These two water resources, surface and ground water, not only sustain all life but are the only practical source of fresh water we have for industry, agriculture, and municipal use. And although they are often viewed as two separate entities, they are, for the most part, inextricably linked. For example, in addition to rain and melting snow, ground water springs are vital to maintaining the flow of many streams and rivers in a watershed. And a great deal of surface water, about 25% of it, percolates deep into the ground where it is stored in or helps recharge our aquifers.

The remaining surface water, after evaporation, which claims some 40%, becomes the complex system of streams and rivers that flow through watersheds from the mountains or high ground to the sea. Along the way, however, some of that water is temporarily held back in ponds, wetlands and the land bordering creeks, streams and rivers where water may not be visible but lies just below the surface. These areas are collectively referred to as riparian zones, and while they constitute only a small percentage of the land in most watersheds, they are the heart and soul of a delicately balanced natural system that, collectively, produces our fresh water.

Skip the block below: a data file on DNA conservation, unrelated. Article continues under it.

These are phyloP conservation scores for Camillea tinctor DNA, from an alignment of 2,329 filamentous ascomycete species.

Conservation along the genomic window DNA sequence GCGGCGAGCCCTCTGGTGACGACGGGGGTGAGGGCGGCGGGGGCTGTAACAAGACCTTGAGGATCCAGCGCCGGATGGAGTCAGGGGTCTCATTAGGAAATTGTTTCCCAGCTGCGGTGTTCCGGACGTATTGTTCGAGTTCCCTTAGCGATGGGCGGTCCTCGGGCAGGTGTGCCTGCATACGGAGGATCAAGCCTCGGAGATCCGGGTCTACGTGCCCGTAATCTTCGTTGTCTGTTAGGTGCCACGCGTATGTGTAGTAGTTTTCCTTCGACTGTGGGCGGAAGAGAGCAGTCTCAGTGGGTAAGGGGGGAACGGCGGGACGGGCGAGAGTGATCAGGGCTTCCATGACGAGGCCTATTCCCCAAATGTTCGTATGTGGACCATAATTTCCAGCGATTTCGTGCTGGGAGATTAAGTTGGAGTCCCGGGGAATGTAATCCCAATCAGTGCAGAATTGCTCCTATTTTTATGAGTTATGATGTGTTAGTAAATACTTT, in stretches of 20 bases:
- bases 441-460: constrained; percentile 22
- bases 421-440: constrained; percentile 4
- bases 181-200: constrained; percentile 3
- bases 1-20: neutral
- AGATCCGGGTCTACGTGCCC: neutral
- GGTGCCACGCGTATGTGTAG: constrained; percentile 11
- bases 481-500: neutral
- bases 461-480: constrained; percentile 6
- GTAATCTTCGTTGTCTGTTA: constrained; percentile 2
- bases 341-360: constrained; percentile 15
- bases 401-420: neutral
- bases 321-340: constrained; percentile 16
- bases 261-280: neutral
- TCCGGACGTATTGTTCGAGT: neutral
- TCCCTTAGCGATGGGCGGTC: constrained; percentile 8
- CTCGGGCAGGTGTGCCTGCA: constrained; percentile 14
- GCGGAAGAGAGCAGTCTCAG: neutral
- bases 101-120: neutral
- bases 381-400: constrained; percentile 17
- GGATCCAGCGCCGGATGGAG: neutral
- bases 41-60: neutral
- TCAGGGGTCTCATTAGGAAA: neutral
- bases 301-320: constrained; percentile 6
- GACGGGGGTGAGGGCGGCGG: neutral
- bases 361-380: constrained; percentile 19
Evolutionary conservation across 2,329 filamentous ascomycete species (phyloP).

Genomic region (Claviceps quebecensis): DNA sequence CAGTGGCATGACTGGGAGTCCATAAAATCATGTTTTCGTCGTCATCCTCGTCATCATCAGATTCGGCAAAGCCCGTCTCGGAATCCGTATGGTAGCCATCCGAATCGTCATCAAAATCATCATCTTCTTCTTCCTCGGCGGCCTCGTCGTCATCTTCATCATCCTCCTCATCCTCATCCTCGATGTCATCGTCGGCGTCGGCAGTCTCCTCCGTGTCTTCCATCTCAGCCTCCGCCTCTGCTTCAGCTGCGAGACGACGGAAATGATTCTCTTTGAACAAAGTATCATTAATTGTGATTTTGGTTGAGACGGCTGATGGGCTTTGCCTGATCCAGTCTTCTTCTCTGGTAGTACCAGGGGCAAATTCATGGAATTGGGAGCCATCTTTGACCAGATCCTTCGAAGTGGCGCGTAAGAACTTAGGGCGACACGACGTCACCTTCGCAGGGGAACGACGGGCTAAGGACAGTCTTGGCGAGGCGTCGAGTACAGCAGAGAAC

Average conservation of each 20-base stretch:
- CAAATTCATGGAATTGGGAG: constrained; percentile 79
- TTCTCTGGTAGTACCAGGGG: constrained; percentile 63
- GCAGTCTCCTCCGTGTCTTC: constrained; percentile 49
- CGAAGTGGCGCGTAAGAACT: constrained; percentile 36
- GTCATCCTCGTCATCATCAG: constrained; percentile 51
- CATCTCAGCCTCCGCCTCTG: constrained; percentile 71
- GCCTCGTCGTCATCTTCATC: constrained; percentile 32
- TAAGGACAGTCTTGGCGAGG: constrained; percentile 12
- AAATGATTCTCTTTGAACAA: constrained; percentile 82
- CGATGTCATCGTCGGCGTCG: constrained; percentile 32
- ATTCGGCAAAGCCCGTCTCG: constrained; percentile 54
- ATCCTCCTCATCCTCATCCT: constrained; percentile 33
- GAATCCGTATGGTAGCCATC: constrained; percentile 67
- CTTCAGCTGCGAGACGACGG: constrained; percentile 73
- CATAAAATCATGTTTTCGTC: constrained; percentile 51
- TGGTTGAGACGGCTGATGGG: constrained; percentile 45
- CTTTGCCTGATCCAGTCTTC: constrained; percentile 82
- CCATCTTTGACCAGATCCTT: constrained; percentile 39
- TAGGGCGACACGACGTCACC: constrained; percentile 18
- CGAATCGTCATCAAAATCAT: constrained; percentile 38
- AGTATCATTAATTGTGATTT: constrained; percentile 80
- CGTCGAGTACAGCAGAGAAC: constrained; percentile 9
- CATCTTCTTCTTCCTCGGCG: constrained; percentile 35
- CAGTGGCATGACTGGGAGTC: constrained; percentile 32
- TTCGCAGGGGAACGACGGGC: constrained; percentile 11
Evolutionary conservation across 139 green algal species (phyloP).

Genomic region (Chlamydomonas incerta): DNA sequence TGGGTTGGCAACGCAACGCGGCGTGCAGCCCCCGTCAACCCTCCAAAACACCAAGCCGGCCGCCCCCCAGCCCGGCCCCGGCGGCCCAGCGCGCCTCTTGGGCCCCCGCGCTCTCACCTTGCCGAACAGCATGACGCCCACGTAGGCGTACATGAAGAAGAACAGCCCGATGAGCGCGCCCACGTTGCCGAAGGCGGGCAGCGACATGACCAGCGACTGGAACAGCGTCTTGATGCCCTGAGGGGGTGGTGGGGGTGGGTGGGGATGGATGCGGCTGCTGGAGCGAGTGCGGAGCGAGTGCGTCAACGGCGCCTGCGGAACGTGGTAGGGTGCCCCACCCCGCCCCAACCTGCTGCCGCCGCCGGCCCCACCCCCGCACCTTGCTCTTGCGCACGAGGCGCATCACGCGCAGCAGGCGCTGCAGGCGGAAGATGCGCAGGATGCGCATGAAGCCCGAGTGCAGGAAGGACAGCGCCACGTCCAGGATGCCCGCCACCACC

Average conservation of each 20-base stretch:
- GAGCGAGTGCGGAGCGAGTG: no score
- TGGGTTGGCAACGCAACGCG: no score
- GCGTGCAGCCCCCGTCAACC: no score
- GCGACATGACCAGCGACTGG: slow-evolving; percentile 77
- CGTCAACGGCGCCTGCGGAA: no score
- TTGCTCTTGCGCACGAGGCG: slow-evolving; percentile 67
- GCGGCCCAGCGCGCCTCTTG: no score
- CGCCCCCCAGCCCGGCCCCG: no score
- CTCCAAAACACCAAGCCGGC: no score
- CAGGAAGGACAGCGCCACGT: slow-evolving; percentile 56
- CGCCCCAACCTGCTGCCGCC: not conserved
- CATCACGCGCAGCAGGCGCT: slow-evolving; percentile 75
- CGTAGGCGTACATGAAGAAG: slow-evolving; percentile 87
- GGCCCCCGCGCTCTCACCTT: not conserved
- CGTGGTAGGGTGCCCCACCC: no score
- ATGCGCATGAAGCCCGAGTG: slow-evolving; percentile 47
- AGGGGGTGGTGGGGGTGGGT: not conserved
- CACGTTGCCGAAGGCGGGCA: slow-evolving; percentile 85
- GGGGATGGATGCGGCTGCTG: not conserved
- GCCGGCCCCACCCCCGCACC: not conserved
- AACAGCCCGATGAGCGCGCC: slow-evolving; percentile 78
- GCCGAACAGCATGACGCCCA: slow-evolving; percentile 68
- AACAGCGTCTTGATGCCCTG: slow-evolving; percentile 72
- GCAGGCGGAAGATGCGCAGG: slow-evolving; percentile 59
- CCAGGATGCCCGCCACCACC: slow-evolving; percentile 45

A healthy, functioning riparian zone is a virtual classroom in life sciences—botany, biology, animal ecology, fisheries, entomology and ornithology—and contains a miraculous diversity of wildlife, fish, birds, bugs and an array of vegetation ranging from trees and grasses to algae and other aquatic plants.

Riparian zones and the biodiversity they contain are interdependent. That is, the trees, plants, grasses, reeds, and algae provide food, shade, protection and habitat for wildlife, birds and fish. Their root systems stabilize soil and prevent erosion and flooding in wet seasons; and in dry seasons, this vegetation retains water and releases it slowly to maintain even stream flows. For their part, the variety of animals, fish, birds, and bugs living in these zones aerate the soil, spread pollen and seeds and eventually, when they die and fungi and bacteria break down the dead organic matter, provide nourishment for a new generation of riparian vegetation.

This is an oversimplified description of a pristine riparian zone within a source watershed, that critical part of the system where water is gathered from a web of springs, bogs and creeks and begins its long, twisting journey from the mountains to the sea. Such pristine conditions still exist in some isolated areas, but today no major river arrives at its terminus in this condition, and some don’t make it at all.

Along the way, watersheds are radically transformed by man. Rivers are dammed, channeled, and otherwise diverted to serve a multitude of agricultural, industrial and municipal purposes. And while a good portion of the water is eventually released back into the system, much of it is polluted and requires costly purification.

Today, water conservation is one of the most serious natural resource issues facing this country, and nowhere is conservation more important than in the arid West which is literally running out of water.